Le Mans Week 2008 began with a series of events that transformed this quaint town in France to a world class venue, honoring the 76th running of the race.
One event of Le Mans Week is the “Technical Scrutineering,” where fans can get up close and personal with their favorite race cars. Also on hand are the pit crews to answer a myriad of questions about these high-tech wonders. These sessions were held on Monday and Tuesday. On Wednesday and Thursday, you could take a walk along Pit Row, where lots of action takes place during the race. Qualifying sessions to determine grid positions were also held these two days. On Friday, pit walks were again available, as were press conferences with teams for the attending media. Friday evening brought a very exciting event, the Grande Parade Des Pilotes or Driver’s Parade where fans could see the cars and drivers so closely that they could even get autographs. This multi-hour parade also featured plenty of classic race and road cars, including the latest offerings from small and large auto manufacturers.
On Saturday, all that is Le Mans came together. Fans from around the world took their positions in grandstands or hillsides along the famed 8.5 mile circuit. Want to see flat out speed? Then the Mulsanne Straight, where speeds exceed 200 mph, was for you. Want action and drama? Then the Porsche Curves or the Indianapolis Corner is where you should have been stationed. If you wanted to check out all of Pit Row drama, then a seat along the start/finish straight was in order. A record 258,500 fans attended Le Mans this year. At 3:00 p.m. on Saturday, June 14, the 2008 24 Hours of Le Mans began.
Audi began its tenth year of running in the 24 Hours of Le Mans with a lot of history behind it. Considered the world’s most important endurance race, Audi has won Le Mans seven times in the last eight years. Audi first established its dominance at Le Mans with the gasoline powered R8, sweeping the top three spots in the main LM P1 class in 2000, 2001 and 2002.
In an effort to tout its technological superiority, and to bring “green” racing into the Audi Motorsports stable, Audi showcased the R10 TDI turbo diesel-powered racecar at the Paris Auto Show in 2005. It didn’t take long for Audi to show its dominance with diesel, winning Le Mans in 2007.
It’s amazing that a diesel-powered racecar can be so competitive. We often think of diesel powered cars as stinky and slow. With 650 horsepower and 811 pound-feet of torque, these Audi race cars are far from slow. Of the 55 cars in the race, spread over four performance classes, six were diesel powered. Peugeot, the French automaker, also fielded three turbo-diesel entries.
Audi’s head of motorsport, Dr. Wolfgang Ulrich, had high hopes for Audi’s tenth entry: “We enter our anniversary race well-prepared. Nevertheless, like every year, you have to expect the unexpected at Le Mans and react as good as possible to whatever comes up. It shouldn’t be forgotten that we compete against extremely strong competition,” said Ulrich. Overall, the nine factory drivers from Audi share 23 first, second and third place victories.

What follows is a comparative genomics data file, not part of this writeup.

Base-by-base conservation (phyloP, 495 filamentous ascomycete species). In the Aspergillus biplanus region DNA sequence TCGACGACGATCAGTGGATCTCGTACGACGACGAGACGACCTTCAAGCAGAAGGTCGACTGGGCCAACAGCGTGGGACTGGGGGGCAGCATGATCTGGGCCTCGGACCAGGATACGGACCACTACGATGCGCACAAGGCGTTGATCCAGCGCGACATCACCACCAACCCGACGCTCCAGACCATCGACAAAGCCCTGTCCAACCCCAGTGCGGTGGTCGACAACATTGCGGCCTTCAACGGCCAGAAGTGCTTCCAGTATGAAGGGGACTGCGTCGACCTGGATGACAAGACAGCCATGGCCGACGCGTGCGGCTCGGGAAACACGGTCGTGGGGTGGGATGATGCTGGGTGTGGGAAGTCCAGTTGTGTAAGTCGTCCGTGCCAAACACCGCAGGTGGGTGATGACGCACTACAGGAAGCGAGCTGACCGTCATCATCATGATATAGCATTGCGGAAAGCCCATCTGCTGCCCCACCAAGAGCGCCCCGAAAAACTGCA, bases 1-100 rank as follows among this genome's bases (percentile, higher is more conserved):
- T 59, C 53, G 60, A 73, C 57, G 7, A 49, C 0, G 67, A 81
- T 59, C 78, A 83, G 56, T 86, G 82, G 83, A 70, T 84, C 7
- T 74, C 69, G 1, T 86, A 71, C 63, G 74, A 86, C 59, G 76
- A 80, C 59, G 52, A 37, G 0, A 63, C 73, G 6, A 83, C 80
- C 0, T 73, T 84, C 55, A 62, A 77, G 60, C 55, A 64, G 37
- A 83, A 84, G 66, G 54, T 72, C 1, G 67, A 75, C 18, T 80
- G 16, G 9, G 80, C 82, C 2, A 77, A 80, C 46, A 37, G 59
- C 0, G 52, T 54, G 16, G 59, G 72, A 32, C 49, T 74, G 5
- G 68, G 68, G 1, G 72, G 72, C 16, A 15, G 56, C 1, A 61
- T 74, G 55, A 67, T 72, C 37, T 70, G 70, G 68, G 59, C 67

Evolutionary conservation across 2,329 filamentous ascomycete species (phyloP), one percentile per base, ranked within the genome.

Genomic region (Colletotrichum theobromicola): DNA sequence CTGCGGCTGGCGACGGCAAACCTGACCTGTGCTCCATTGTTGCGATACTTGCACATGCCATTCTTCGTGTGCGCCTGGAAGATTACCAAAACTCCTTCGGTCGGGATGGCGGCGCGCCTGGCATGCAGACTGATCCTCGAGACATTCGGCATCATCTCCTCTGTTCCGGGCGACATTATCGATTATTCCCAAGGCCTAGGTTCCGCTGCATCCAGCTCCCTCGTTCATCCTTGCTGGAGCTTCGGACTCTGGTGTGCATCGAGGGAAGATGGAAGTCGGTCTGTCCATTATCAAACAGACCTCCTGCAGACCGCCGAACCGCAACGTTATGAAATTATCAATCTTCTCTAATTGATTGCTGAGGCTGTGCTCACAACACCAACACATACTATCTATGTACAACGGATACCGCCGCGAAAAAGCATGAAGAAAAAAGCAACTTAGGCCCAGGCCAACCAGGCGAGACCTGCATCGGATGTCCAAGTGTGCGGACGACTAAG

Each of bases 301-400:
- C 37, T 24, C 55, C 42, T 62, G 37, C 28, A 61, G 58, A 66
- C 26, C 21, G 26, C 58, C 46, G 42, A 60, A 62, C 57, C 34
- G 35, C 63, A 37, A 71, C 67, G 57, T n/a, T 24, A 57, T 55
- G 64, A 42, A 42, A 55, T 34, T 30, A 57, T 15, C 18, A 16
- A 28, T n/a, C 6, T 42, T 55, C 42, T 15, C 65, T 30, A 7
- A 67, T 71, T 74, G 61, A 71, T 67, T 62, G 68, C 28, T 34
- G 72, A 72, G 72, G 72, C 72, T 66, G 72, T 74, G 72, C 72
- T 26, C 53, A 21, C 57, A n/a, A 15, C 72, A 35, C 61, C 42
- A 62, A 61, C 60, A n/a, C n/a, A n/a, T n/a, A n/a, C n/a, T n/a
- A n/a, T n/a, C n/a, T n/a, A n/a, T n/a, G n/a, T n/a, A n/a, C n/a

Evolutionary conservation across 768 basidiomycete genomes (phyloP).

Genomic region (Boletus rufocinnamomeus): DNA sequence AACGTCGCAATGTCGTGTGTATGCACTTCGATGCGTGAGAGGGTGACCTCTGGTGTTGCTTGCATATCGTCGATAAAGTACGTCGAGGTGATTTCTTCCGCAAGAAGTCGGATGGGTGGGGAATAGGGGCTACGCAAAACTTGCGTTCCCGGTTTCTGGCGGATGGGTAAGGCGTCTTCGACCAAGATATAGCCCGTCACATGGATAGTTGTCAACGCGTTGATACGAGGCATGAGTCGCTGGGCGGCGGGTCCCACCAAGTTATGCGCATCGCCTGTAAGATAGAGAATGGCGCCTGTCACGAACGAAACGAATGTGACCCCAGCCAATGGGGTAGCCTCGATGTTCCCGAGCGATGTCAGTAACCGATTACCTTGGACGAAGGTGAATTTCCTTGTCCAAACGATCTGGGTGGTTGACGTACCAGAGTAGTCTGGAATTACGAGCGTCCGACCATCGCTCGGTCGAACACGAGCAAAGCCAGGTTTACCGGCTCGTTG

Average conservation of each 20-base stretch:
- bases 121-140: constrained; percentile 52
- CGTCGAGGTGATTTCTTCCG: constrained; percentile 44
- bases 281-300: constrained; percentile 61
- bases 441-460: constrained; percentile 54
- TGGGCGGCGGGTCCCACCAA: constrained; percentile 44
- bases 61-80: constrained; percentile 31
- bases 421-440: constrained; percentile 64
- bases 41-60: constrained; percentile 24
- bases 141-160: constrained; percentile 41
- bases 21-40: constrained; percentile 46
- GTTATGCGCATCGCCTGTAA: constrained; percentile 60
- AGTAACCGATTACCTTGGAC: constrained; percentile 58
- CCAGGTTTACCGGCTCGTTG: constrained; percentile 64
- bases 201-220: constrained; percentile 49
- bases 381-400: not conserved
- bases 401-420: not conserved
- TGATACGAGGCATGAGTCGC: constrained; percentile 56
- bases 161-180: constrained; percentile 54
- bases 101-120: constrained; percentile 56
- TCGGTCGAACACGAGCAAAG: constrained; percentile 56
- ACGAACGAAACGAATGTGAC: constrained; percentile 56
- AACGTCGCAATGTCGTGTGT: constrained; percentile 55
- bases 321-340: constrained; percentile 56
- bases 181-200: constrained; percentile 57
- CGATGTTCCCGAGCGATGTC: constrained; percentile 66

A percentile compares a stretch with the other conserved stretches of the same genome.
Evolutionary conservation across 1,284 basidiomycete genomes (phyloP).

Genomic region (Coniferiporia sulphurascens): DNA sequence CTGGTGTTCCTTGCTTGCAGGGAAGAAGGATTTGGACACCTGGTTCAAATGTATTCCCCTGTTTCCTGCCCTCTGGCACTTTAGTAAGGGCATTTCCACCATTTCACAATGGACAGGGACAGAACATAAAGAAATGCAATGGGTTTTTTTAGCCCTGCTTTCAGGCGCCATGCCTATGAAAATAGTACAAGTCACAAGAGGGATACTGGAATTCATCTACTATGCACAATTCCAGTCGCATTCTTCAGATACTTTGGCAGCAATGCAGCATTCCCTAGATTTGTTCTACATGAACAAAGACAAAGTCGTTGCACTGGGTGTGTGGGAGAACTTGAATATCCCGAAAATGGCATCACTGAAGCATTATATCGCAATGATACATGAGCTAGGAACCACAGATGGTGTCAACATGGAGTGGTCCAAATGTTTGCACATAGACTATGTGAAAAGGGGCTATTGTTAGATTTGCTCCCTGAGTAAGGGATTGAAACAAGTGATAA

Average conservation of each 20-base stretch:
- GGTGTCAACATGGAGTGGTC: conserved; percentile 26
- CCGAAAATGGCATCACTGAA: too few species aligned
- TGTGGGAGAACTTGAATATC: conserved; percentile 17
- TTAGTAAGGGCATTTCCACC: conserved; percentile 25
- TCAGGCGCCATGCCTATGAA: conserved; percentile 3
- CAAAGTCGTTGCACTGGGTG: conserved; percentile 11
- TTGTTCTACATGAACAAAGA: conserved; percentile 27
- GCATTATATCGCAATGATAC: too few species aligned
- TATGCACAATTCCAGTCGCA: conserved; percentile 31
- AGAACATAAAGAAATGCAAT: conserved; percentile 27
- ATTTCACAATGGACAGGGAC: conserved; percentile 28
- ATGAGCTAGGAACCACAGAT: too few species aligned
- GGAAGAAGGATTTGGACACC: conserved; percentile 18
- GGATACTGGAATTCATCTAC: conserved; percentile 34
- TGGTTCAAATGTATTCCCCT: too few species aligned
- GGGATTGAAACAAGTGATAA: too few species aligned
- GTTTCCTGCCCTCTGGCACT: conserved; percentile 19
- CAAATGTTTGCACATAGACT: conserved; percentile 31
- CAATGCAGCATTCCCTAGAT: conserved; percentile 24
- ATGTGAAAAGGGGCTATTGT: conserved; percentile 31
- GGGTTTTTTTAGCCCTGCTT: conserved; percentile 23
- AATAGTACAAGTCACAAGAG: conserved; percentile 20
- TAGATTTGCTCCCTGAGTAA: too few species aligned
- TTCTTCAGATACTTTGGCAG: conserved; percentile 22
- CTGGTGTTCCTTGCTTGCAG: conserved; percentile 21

And Peugeot was ready too. Their diesel cars qualified on the pole with the fastest lap times in Le Mans history, shattering the record of 3:27.18 (held by Audi) by almost eight seconds. The three French cars propelled from the “flying start” with ferocity. It was stunning to see the effortless way the Peugeots powered away from the field. But endurance races are about endurance, and 24 hours is a long time to race, with the weather (it rained overnight in Le Mans), darkness, driver fatigue, and durability and reliability all coming into play.
This year, Audi was the first team to race at Le Mans with a mix of traditional diesel and biodiesel. Co-developed with Shell Oil, Shell’s V-Power “Power Diesel” uses biofuel made from biowaste which cannot be used for food. The Power Diesel is nearly sulfur free and odorless, and the R10 TDI uses two Dow particulate filters to further clean up the exhaust stream. These cars are super clean and amazingly quiet, producing a humming sound instead of the usual droning noise of a typical high strung racecar.
The final hours of the race were full of drama. Overnight, as the rains came down, Audi’s slower cars had the advantage, and the number 2 car pushed into the lead, with the number 1 and 3 cars fighting with Peugeot for the second and third spots. And it was a battle that would go to the wire. Peugeot misfired on a pit stop, with the car spinning to a stop on the wet tarmac. The number 2 Audi was involved in a crash in the 22nd hour that sent another car to the pits, but the Audi, piloted by then seven time winner Tom Kristensen, powered on.
Before the race, Audi driver (car number 1) Emanuele Pirro called the 24 Hours of Le Mans “the greatest wheeled race since Ben Hur.” In the end, his thoughts were spot on as the number two car, piloted by Kristensen, Dindo Capello and Allan McNish, beat the number 7 Peugeot 908 by four minutes, thirty-one seconds. During the entire race, these two cars were never separated by more than one lap. Kristensen added to his Le Mans trophy total with his record eighth win. At the end, only 35 of the 55 cars that started the race were running at the finish, truly underscoring the beating man and machine take during the race. According to McNish, “You have to beat Le Mans before you beat any of your competitors. And beating Le Mans is the hardest part of it.”
In other classes, LM P2 was won by Porsche, Aston Martin defended its LM GT1 title, and Ferrari swept the LM GT2 Class.